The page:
Please use this identifier to cite or link to this item:
Title: The electro-adsorption chiller: Performance rating of a novel miniaturized cooling cycle for electronics cooling
Authors: Ng, K.C. 
Sai, M.A.
Chakraborty, A. 
Saha, B.B.
Koyama, S.
Keywords: Electro-adsorption cycle
Electronic cooling
Miniaturized chiller
Silica gelwater adsorption cycle
Issue Date: Sep-2006
Citation: Ng, K.C., Sai, M.A., Chakraborty, A., Saha, B.B., Koyama, S. (2006-09). The electro-adsorption chiller: Performance rating of a novel miniaturized cooling cycle for electronics cooling. Journal of Heat Transfer 128 (9) : 889-896. ScholarBank@NUS Repository.
Abstract: The paper describes the successful amalgamation of the thermoelectric and the adsorpion cycles into a combined electro-adsorption chiller (EAC). The symbiotic union produces an efficiency or COP (coefficient of performance) more than threefold when compared with their individual cycles. The experiments conducted on the bench-scale prototype show that it can meet high cooling loads, typically 120 W with an evaporator foot print of 25 cm2, that is 5 W/cm2 at the heated surface temperature of 22° C, which is well below that of the room temperature. The COPs of the EAC chiller vary from 0.7 to 0.8, which is comparable to the theoretical maximum of about 1.1 at the same operating conditions. With a copper-foam cladded evaporator, the high cooling rates have been achieved with a low temperature difference. In addition to meeting high cooling rates, the EAC is unique as (i) it has almost no moving parts and hence has silent operation, (ii) it is environmentally friendly as it uses a nonharmful adsorbent (silica gel), and (iii) water is used as the refrigerant. Copyright © 2006 by ASME.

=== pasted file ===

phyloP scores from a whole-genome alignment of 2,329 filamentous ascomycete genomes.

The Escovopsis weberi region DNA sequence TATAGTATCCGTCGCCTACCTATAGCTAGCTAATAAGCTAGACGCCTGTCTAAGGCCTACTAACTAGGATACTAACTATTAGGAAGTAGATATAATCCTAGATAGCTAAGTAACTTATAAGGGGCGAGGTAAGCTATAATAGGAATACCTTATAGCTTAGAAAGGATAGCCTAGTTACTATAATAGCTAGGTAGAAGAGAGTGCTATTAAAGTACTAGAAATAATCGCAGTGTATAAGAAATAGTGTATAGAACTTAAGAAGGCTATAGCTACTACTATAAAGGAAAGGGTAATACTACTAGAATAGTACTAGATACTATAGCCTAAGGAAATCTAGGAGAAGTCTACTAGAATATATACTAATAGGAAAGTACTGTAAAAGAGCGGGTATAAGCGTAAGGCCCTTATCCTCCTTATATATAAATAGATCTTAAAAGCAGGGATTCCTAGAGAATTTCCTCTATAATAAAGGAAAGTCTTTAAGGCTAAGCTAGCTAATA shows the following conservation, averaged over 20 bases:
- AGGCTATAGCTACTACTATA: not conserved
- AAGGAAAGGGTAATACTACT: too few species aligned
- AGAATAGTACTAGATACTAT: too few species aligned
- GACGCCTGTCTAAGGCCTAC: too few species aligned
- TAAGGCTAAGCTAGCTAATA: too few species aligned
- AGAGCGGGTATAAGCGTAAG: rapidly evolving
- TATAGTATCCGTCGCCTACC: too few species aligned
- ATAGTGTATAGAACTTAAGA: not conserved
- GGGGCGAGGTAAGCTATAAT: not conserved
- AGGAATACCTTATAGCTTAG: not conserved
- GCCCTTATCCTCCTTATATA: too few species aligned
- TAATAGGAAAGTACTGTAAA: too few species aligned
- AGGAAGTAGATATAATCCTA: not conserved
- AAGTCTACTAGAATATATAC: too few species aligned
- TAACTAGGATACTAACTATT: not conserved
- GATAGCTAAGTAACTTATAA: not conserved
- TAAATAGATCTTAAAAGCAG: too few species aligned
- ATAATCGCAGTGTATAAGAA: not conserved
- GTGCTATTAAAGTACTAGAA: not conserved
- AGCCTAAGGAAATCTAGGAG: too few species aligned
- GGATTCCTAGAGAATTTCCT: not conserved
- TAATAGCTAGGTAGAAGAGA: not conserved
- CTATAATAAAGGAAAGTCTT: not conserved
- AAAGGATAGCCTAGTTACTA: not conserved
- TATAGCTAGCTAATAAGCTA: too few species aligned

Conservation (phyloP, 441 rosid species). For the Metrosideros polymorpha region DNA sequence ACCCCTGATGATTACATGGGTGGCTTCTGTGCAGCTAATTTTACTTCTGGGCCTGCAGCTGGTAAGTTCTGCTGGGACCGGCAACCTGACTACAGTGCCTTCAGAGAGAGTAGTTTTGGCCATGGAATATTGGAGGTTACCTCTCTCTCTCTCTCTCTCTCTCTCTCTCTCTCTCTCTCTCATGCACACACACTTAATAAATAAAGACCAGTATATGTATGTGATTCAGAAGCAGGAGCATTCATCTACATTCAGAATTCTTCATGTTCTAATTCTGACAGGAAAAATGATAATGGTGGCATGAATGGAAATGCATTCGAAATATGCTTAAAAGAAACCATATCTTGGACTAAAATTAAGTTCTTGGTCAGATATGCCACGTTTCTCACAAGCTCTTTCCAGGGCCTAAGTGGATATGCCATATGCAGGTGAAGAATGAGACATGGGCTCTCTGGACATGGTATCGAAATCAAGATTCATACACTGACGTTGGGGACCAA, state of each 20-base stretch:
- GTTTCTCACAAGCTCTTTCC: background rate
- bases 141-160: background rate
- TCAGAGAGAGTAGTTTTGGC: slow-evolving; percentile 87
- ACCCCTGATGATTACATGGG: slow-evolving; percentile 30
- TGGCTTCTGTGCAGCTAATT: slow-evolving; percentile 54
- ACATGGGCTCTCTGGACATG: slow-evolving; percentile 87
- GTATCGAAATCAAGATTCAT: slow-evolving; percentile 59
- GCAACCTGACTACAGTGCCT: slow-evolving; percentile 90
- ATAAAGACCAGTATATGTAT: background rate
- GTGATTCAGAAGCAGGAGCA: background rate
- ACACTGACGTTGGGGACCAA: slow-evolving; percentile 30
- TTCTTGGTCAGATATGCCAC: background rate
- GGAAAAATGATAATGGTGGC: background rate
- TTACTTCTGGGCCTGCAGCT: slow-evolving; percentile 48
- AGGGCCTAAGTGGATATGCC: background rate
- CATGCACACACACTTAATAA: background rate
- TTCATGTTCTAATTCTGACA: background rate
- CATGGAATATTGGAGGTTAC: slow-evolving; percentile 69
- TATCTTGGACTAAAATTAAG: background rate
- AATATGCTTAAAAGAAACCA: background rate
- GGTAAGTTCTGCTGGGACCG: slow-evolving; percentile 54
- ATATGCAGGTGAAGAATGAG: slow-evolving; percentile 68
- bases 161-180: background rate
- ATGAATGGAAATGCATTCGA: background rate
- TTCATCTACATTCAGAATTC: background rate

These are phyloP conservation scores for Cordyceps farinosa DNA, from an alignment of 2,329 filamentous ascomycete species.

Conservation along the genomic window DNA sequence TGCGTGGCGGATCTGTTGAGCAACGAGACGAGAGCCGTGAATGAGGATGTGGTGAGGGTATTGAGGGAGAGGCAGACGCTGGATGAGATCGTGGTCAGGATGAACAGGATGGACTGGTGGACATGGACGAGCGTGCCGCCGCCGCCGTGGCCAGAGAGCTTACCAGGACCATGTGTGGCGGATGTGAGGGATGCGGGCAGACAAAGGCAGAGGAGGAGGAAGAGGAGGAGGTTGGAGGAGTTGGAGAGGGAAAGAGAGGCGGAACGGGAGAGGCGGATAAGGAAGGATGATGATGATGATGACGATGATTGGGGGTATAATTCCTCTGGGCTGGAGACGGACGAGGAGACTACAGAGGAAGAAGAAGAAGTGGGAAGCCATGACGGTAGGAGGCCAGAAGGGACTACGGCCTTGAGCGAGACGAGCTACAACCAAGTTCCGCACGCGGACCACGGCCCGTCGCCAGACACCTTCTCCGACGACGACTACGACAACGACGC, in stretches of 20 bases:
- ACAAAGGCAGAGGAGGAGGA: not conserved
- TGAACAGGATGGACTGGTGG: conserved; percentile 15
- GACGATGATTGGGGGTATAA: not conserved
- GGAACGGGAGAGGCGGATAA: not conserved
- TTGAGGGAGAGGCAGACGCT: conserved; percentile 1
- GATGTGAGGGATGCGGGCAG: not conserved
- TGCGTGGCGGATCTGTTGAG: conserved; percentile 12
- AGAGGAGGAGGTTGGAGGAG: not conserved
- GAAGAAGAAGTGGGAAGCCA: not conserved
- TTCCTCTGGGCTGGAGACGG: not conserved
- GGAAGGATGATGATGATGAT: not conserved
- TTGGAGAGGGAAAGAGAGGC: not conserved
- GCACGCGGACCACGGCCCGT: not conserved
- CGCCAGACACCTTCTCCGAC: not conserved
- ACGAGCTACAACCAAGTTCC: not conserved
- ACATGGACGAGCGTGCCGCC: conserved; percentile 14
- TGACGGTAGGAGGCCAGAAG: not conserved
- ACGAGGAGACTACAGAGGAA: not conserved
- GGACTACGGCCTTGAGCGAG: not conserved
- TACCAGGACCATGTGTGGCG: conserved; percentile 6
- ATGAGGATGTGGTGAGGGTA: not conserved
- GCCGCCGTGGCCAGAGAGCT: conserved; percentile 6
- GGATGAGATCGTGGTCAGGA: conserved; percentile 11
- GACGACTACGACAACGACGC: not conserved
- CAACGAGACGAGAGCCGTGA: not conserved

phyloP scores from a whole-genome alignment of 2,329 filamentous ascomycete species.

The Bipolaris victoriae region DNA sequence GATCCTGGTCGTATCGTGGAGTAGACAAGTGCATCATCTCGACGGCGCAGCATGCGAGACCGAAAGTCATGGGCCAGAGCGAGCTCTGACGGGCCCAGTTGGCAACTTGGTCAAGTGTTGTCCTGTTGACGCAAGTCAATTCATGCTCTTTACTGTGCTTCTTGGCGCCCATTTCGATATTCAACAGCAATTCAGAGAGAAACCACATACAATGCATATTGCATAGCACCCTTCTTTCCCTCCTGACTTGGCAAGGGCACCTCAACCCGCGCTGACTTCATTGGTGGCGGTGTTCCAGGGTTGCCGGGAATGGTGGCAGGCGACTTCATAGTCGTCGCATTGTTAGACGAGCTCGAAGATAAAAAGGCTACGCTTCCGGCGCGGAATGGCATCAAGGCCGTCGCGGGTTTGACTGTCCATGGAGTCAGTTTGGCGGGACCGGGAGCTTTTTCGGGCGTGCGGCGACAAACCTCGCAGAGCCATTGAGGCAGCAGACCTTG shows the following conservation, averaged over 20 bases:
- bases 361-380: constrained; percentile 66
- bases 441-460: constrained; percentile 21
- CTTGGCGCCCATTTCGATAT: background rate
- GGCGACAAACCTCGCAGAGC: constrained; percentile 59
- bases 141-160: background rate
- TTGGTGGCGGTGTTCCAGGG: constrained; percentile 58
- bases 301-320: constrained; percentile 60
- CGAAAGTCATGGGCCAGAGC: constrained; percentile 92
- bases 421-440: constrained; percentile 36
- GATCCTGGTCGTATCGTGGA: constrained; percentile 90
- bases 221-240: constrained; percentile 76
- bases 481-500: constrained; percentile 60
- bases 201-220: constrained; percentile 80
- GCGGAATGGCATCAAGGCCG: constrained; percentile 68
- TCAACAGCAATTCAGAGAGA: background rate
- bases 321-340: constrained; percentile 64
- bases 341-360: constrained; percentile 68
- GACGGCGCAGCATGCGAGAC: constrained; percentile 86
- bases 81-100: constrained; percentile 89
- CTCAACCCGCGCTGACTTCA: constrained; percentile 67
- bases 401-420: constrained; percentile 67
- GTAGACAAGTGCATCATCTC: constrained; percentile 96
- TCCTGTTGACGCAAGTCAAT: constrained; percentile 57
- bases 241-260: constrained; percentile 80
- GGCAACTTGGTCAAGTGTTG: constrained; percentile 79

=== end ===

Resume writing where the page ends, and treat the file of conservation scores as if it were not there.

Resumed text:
Source Title: Journal of Heat Transfer
ISSN: 00221481
DOI: 10.1115/1.2241786
Appears in Collections:Staff Publications

Show full item record
Files in This Item:
There are no files associated with this item.


checked on Jan 10, 2019


checked on Jan 1, 2019

Page view(s)

checked on Oct 26, 2018

Google ScholarTM



Items in DSpace are protected by copyright, with all rights reserved, unless otherwise indicated.